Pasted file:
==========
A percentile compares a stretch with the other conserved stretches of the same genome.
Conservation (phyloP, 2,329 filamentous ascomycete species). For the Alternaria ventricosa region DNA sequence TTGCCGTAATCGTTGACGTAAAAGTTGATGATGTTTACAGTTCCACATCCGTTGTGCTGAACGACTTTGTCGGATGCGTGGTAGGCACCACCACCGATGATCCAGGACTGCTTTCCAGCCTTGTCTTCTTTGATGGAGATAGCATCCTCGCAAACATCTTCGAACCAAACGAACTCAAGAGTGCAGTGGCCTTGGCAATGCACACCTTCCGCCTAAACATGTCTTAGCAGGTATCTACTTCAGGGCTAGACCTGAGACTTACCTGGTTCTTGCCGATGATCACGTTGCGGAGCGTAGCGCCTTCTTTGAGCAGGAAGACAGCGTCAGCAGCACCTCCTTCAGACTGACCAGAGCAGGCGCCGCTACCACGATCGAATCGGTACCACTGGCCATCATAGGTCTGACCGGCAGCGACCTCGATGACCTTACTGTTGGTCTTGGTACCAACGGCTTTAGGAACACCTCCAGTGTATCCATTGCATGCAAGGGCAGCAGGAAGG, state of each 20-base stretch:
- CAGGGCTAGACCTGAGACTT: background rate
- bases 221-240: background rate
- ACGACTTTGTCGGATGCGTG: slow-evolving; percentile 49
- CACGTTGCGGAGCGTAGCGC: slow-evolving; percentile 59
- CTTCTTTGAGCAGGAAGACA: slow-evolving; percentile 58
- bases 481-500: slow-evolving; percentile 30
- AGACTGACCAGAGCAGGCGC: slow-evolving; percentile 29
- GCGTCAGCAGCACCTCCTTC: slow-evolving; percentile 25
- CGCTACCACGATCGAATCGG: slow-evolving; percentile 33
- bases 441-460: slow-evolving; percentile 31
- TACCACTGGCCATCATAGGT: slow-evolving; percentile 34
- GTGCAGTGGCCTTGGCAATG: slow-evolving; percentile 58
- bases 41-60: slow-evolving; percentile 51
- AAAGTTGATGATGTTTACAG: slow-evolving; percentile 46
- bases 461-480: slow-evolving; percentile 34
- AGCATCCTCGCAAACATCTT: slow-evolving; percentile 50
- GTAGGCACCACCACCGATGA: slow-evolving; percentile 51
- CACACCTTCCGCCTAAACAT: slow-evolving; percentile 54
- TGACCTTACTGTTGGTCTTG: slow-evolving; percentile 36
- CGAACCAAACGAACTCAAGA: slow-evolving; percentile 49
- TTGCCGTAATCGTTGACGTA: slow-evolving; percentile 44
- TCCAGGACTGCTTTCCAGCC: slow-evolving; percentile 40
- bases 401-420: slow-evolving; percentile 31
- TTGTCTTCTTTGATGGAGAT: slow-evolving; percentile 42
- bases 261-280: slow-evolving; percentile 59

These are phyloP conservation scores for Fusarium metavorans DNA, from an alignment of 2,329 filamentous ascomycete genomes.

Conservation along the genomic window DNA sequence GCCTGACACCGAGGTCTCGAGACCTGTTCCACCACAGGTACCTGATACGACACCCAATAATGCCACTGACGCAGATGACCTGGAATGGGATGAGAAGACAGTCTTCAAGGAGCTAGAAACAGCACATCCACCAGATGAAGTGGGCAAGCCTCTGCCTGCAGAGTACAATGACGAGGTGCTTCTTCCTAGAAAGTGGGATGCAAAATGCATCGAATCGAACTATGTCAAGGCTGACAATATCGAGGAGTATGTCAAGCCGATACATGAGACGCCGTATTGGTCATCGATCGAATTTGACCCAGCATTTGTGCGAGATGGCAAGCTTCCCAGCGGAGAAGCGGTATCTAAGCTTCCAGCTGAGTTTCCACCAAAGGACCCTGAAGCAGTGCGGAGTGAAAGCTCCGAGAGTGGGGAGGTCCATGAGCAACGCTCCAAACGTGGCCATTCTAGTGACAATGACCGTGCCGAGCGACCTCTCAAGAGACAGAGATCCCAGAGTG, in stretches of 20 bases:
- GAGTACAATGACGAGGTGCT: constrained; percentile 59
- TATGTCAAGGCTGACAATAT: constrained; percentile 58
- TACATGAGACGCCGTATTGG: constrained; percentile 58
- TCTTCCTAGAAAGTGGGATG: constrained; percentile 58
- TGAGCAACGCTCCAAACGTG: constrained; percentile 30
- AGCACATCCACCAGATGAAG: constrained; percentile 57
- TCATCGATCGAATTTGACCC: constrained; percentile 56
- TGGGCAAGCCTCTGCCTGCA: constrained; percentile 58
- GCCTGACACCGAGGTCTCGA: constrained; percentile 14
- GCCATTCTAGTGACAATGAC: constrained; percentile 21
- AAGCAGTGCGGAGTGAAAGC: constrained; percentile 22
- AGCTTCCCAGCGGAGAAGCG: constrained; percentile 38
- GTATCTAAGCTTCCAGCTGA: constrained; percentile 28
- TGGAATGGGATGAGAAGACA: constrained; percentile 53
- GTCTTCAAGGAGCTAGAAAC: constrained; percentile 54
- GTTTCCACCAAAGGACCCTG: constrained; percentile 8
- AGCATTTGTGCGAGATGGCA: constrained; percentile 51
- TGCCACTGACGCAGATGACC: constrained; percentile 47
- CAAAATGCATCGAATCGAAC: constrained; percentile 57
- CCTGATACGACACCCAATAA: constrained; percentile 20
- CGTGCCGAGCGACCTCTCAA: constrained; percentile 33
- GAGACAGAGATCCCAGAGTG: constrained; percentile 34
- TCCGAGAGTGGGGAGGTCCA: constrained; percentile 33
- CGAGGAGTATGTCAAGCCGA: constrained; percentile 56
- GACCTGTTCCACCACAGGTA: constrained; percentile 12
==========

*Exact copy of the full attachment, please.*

A percentile compares a stretch with the other conserved stretches of the same genome.
Conservation (phyloP, 2,329 filamentous ascomycete species). For the Alternaria ventricosa region DNA sequence TTGCCGTAATCGTTGACGTAAAAGTTGATGATGTTTACAGTTCCACATCCGTTGTGCTGAACGACTTTGTCGGATGCGTGGTAGGCACCACCACCGATGATCCAGGACTGCTTTCCAGCCTTGTCTTCTTTGATGGAGATAGCATCCTCGCAAACATCTTCGAACCAAACGAACTCAAGAGTGCAGTGGCCTTGGCAATGCACACCTTCCGCCTAAACATGTCTTAGCAGGTATCTACTTCAGGGCTAGACCTGAGACTTACCTGGTTCTTGCCGATGATCACGTTGCGGAGCGTAGCGCCTTCTTTGAGCAGGAAGACAGCGTCAGCAGCACCTCCTTCAGACTGACCAGAGCAGGCGCCGCTACCACGATCGAATCGGTACCACTGGCCATCATAGGTCTGACCGGCAGCGACCTCGATGACCTTACTGTTGGTCTTGGTACCAACGGCTTTAGGAACACCTCCAGTGTATCCATTGCATGCAAGGGCAGCAGGAAGG, state of each 20-base stretch:
- CAGGGCTAGACCTGAGACTT: background rate
- bases 221-240: background rate
- ACGACTTTGTCGGATGCGTG: slow-evolving; percentile 49
- CACGTTGCGGAGCGTAGCGC: slow-evolving; percentile 59
- CTTCTTTGAGCAGGAAGACA: slow-evolving; percentile 58
- bases 481-500: slow-evolving; percentile 30
- AGACTGACCAGAGCAGGCGC: slow-evolving; percentile 29
- GCGTCAGCAGCACCTCCTTC: slow-evolving; percentile 25
- CGCTACCACGATCGAATCGG: slow-evolving; percentile 33
- bases 441-460: slow-evolving; percentile 31
- TACCACTGGCCATCATAGGT: slow-evolving; percentile 34
- GTGCAGTGGCCTTGGCAATG: slow-evolving; percentile 58
- bases 41-60: slow-evolving; percentile 51
- AAAGTTGATGATGTTTACAG: slow-evolving; percentile 46
- bases 461-480: slow-evolving; percentile 34
- AGCATCCTCGCAAACATCTT: slow-evolving; percentile 50
- GTAGGCACCACCACCGATGA: slow-evolving; percentile 51
- CACACCTTCCGCCTAAACAT: slow-evolving; percentile 54
- TGACCTTACTGTTGGTCTTG: slow-evolving; percentile 36
- CGAACCAAACGAACTCAAGA: slow-evolving; percentile 49
- TTGCCGTAATCGTTGACGTA: slow-evolving; percentile 44
- TCCAGGACTGCTTTCCAGCC: slow-evolving; percentile 40
- bases 401-420: slow-evolving; percentile 31
- TTGTCTTCTTTGATGGAGAT: slow-evolving; percentile 42
- bases 261-280: slow-evolving; percentile 59

These are phyloP conservation scores for Fusarium metavorans DNA, from an alignment of 2,329 filamentous ascomycete genomes.

Conservation along the genomic window DNA sequence GCCTGACACCGAGGTCTCGAGACCTGTTCCACCACAGGTACCTGATACGACACCCAATAATGCCACTGACGCAGATGACCTGGAATGGGATGAGAAGACAGTCTTCAAGGAGCTAGAAACAGCACATCCACCAGATGAAGTGGGCAAGCCTCTGCCTGCAGAGTACAATGACGAGGTGCTTCTTCCTAGAAAGTGGGATGCAAAATGCATCGAATCGAACTATGTCAAGGCTGACAATATCGAGGAGTATGTCAAGCCGATACATGAGACGCCGTATTGGTCATCGATCGAATTTGACCCAGCATTTGTGCGAGATGGCAAGCTTCCCAGCGGAGAAGCGGTATCTAAGCTTCCAGCTGAGTTTCCACCAAAGGACCCTGAAGCAGTGCGGAGTGAAAGCTCCGAGAGTGGGGAGGTCCATGAGCAACGCTCCAAACGTGGCCATTCTAGTGACAATGACCGTGCCGAGCGACCTCTCAAGAGACAGAGATCCCAGAGTG, in stretches of 20 bases:
- GAGTACAATGACGAGGTGCT: constrained; percentile 59
- TATGTCAAGGCTGACAATAT: constrained; percentile 58
- TACATGAGACGCCGTATTGG: constrained; percentile 58
- TCTTCCTAGAAAGTGGGATG: constrained; percentile 58
- TGAGCAACGCTCCAAACGTG: constrained; percentile 30
- AGCACATCCACCAGATGAAG: constrained; percentile 57
- TCATCGATCGAATTTGACCC: constrained; percentile 56
- TGGGCAAGCCTCTGCCTGCA: constrained; percentile 58
- GCCTGACACCGAGGTCTCGA: constrained; percentile 14
- GCCATTCTAGTGACAATGAC: constrained; percentile 21
- AAGCAGTGCGGAGTGAAAGC: constrained; percentile 22
- AGCTTCCCAGCGGAGAAGCG: constrained; percentile 38
- GTATCTAAGCTTCCAGCTGA: constrained; percentile 28
- TGGAATGGGATGAGAAGACA: constrained; percentile 53
- GTCTTCAAGGAGCTAGAAAC: constrained; percentile 54
- GTTTCCACCAAAGGACCCTG: constrained; percentile 8
- AGCATTTGTGCGAGATGGCA: constrained; percentile 51
- TGCCACTGACGCAGATGACC: constrained; percentile 47
- CAAAATGCATCGAATCGAAC: constrained; percentile 57
- CCTGATACGACACCCAATAA: constrained; percentile 20
- CGTGCCGAGCGACCTCTCAA: constrained; percentile 33
- GAGACAGAGATCCCAGAGTG: constrained; percentile 34
- TCCGAGAGTGGGGAGGTCCA: constrained; percentile 33
- CGAGGAGTATGTCAAGCCGA: constrained; percentile 56
- GACCTGTTCCACCACAGGTA: constrained; percentile 12